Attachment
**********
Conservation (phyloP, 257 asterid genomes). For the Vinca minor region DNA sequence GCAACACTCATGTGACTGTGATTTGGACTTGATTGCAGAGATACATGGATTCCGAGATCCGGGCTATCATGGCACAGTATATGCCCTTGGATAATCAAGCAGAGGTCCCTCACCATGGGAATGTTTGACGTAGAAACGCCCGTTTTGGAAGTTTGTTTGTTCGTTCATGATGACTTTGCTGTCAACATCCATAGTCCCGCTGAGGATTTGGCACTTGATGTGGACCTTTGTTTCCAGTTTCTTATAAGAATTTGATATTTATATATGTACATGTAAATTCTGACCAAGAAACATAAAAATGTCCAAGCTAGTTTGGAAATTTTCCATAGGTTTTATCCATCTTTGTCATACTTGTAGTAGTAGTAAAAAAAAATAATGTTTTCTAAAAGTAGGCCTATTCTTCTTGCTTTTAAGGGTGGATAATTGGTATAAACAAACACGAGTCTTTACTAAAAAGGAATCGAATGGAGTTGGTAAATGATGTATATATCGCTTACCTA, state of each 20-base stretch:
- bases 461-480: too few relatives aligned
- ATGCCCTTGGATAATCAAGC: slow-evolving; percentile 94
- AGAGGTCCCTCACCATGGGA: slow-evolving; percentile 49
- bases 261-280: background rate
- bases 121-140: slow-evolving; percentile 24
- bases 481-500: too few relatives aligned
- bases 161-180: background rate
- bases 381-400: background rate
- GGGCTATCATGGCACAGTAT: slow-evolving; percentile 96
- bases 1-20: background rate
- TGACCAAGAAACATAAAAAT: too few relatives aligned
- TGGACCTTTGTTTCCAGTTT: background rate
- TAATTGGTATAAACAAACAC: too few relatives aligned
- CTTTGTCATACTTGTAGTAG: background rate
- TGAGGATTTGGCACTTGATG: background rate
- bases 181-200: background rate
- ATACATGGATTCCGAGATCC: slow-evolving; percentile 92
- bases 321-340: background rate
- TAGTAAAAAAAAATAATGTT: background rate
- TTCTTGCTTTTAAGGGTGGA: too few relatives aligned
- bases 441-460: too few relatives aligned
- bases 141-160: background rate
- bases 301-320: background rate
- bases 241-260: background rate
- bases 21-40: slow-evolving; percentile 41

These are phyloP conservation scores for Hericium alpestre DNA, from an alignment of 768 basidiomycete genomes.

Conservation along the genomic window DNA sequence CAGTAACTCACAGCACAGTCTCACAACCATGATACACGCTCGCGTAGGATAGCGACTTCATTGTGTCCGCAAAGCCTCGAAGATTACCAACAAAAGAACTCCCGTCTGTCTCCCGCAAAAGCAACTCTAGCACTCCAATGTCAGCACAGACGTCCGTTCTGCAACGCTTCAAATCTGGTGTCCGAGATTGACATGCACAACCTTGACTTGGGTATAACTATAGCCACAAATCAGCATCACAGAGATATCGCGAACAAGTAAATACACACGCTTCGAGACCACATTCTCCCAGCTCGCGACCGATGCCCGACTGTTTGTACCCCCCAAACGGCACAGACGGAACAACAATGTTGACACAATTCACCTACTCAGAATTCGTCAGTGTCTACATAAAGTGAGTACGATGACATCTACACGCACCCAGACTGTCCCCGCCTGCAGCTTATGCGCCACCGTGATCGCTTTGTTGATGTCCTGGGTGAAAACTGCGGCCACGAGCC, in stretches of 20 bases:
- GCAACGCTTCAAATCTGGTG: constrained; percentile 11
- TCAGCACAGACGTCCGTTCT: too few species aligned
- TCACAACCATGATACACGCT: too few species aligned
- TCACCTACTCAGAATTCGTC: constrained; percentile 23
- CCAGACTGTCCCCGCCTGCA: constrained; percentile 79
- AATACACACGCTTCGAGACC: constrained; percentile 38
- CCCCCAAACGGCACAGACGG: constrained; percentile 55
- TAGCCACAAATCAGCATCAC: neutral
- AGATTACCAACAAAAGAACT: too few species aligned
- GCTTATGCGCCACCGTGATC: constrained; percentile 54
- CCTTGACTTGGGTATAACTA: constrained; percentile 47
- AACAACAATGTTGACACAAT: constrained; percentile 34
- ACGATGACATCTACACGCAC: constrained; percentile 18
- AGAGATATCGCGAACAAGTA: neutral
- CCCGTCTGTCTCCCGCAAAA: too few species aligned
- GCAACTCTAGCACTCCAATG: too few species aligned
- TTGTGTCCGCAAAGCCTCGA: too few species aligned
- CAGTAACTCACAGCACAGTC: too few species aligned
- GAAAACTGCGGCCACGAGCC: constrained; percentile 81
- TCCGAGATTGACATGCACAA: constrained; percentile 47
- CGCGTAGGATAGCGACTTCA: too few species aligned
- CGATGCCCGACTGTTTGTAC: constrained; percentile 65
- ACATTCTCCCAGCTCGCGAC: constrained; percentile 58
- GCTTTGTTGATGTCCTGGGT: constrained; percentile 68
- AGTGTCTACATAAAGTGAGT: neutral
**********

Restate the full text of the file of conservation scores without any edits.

Conservation (phyloP, 257 asterid genomes). For the Vinca minor region DNA sequence GCAACACTCATGTGACTGTGATTTGGACTTGATTGCAGAGATACATGGATTCCGAGATCCGGGCTATCATGGCACAGTATATGCCCTTGGATAATCAAGCAGAGGTCCCTCACCATGGGAATGTTTGACGTAGAAACGCCCGTTTTGGAAGTTTGTTTGTTCGTTCATGATGACTTTGCTGTCAACATCCATAGTCCCGCTGAGGATTTGGCACTTGATGTGGACCTTTGTTTCCAGTTTCTTATAAGAATTTGATATTTATATATGTACATGTAAATTCTGACCAAGAAACATAAAAATGTCCAAGCTAGTTTGGAAATTTTCCATAGGTTTTATCCATCTTTGTCATACTTGTAGTAGTAGTAAAAAAAAATAATGTTTTCTAAAAGTAGGCCTATTCTTCTTGCTTTTAAGGGTGGATAATTGGTATAAACAAACACGAGTCTTTACTAAAAAGGAATCGAATGGAGTTGGTAAATGATGTATATATCGCTTACCTA, state of each 20-base stretch:
- bases 461-480: too few relatives aligned
- ATGCCCTTGGATAATCAAGC: slow-evolving; percentile 94
- AGAGGTCCCTCACCATGGGA: slow-evolving; percentile 49
- bases 261-280: background rate
- bases 121-140: slow-evolving; percentile 24
- bases 481-500: too few relatives aligned
- bases 161-180: background rate
- bases 381-400: background rate
- GGGCTATCATGGCACAGTAT: slow-evolving; percentile 96
- bases 1-20: background rate
- TGACCAAGAAACATAAAAAT: too few relatives aligned
- TGGACCTTTGTTTCCAGTTT: background rate
- TAATTGGTATAAACAAACAC: too few relatives aligned
- CTTTGTCATACTTGTAGTAG: background rate
- TGAGGATTTGGCACTTGATG: background rate
- bases 181-200: background rate
- ATACATGGATTCCGAGATCC: slow-evolving; percentile 92
- bases 321-340: background rate
- TAGTAAAAAAAAATAATGTT: background rate
- TTCTTGCTTTTAAGGGTGGA: too few relatives aligned
- bases 441-460: too few relatives aligned
- bases 141-160: background rate
- bases 301-320: background rate
- bases 241-260: background rate
- bases 21-40: slow-evolving; percentile 41

These are phyloP conservation scores for Hericium alpestre DNA, from an alignment of 768 basidiomycete genomes.

Conservation along the genomic window DNA sequence CAGTAACTCACAGCACAGTCTCACAACCATGATACACGCTCGCGTAGGATAGCGACTTCATTGTGTCCGCAAAGCCTCGAAGATTACCAACAAAAGAACTCCCGTCTGTCTCCCGCAAAAGCAACTCTAGCACTCCAATGTCAGCACAGACGTCCGTTCTGCAACGCTTCAAATCTGGTGTCCGAGATTGACATGCACAACCTTGACTTGGGTATAACTATAGCCACAAATCAGCATCACAGAGATATCGCGAACAAGTAAATACACACGCTTCGAGACCACATTCTCCCAGCTCGCGACCGATGCCCGACTGTTTGTACCCCCCAAACGGCACAGACGGAACAACAATGTTGACACAATTCACCTACTCAGAATTCGTCAGTGTCTACATAAAGTGAGTACGATGACATCTACACGCACCCAGACTGTCCCCGCCTGCAGCTTATGCGCCACCGTGATCGCTTTGTTGATGTCCTGGGTGAAAACTGCGGCCACGAGCC, in stretches of 20 bases:
- GCAACGCTTCAAATCTGGTG: constrained; percentile 11
- TCAGCACAGACGTCCGTTCT: too few species aligned
- TCACAACCATGATACACGCT: too few species aligned
- TCACCTACTCAGAATTCGTC: constrained; percentile 23
- CCAGACTGTCCCCGCCTGCA: constrained; percentile 79
- AATACACACGCTTCGAGACC: constrained; percentile 38
- CCCCCAAACGGCACAGACGG: constrained; percentile 55
- TAGCCACAAATCAGCATCAC: neutral
- AGATTACCAACAAAAGAACT: too few species aligned
- GCTTATGCGCCACCGTGATC: constrained; percentile 54
- CCTTGACTTGGGTATAACTA: constrained; percentile 47
- AACAACAATGTTGACACAAT: constrained; percentile 34
- ACGATGACATCTACACGCAC: constrained; percentile 18
- AGAGATATCGCGAACAAGTA: neutral
- CCCGTCTGTCTCCCGCAAAA: too few species aligned
- GCAACTCTAGCACTCCAATG: too few species aligned
- TTGTGTCCGCAAAGCCTCGA: too few species aligned
- CAGTAACTCACAGCACAGTC: too few species aligned
- GAAAACTGCGGCCACGAGCC: constrained; percentile 81
- TCCGAGATTGACATGCACAA: constrained; percentile 47
- CGCGTAGGATAGCGACTTCA: too few species aligned
- CGATGCCCGACTGTTTGTAC: constrained; percentile 65
- ACATTCTCCCAGCTCGCGAC: constrained; percentile 58
- GCTTTGTTGATGTCCTGGGT: constrained; percentile 68
- AGTGTCTACATAAAGTGAGT: neutral